Main aphids in Africa: Black bean aphid ([i]Aphis fabae[/i]), Cabbage aphid ([i]Brevycoryne brassicae/Myzus persicae[/i]), Groundnut aphid ([i]A.craccivora[/i]), Cotton aphid ([i]A.gossypii[/i]), Russian wheat aphid ([i]Diuraphis noxia[/i]), Cypress aphid ([i]Cinara cupressi[/i])
The sorghum aphid (Melanaphis saccari) and the maize aphid (Rhopalosiphum maidis)
These are common on sorghum. The sorghum aphid is light yellow in colour, and the maize aphid is dark green to bluish-green in colour. These aphids are often found sucking on ear heads or on the underside of leaves. They produce large quantities of honeydew, which enable black sooty moulds to grow. Attacked plants sometimes are stunted, leaves dry up and yield is reduced. Young plants suffering from drought stress may be killed. Aphids can be a problem during dry periods. Heavy aphid infestations on sorghum at the booting and heading stages seriously reduce both grain quality and yield. The maize aphid transmits the maize dwarf mosaic virus to sorghum.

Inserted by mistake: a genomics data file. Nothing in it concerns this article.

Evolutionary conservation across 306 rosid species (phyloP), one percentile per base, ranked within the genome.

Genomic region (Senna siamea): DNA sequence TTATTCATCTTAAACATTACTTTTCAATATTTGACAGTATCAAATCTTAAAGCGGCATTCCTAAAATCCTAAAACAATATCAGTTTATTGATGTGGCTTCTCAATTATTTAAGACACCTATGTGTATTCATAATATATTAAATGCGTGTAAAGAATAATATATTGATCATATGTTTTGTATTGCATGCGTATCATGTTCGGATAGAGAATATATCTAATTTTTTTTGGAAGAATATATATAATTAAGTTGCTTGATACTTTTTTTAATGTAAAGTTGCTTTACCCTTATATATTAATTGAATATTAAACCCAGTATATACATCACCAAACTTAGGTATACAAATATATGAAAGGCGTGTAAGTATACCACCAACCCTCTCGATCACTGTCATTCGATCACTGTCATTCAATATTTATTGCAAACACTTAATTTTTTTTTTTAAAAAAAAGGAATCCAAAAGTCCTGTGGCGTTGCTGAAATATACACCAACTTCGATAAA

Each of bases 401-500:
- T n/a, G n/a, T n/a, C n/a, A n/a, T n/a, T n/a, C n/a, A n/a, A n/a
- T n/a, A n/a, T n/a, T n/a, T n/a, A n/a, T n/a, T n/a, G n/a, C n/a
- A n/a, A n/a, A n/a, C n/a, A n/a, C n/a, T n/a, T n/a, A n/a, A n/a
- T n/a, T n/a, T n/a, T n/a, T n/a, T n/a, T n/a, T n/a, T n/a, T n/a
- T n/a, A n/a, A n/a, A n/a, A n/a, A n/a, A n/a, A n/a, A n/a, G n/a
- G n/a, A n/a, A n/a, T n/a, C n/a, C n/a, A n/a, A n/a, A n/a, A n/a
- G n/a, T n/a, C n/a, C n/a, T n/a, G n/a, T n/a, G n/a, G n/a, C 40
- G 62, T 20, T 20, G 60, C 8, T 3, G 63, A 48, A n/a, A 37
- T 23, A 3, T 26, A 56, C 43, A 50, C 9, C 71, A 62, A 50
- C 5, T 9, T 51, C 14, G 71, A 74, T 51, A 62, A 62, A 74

Adults are small, 1-4 mm long, soft-bodied insects.
- Conserve natural enemies. Parasitic wasps and predatory insects, including lady bird beetles, damsel bugs, lacewings, and hover fly larvae are important in natural control of aphids.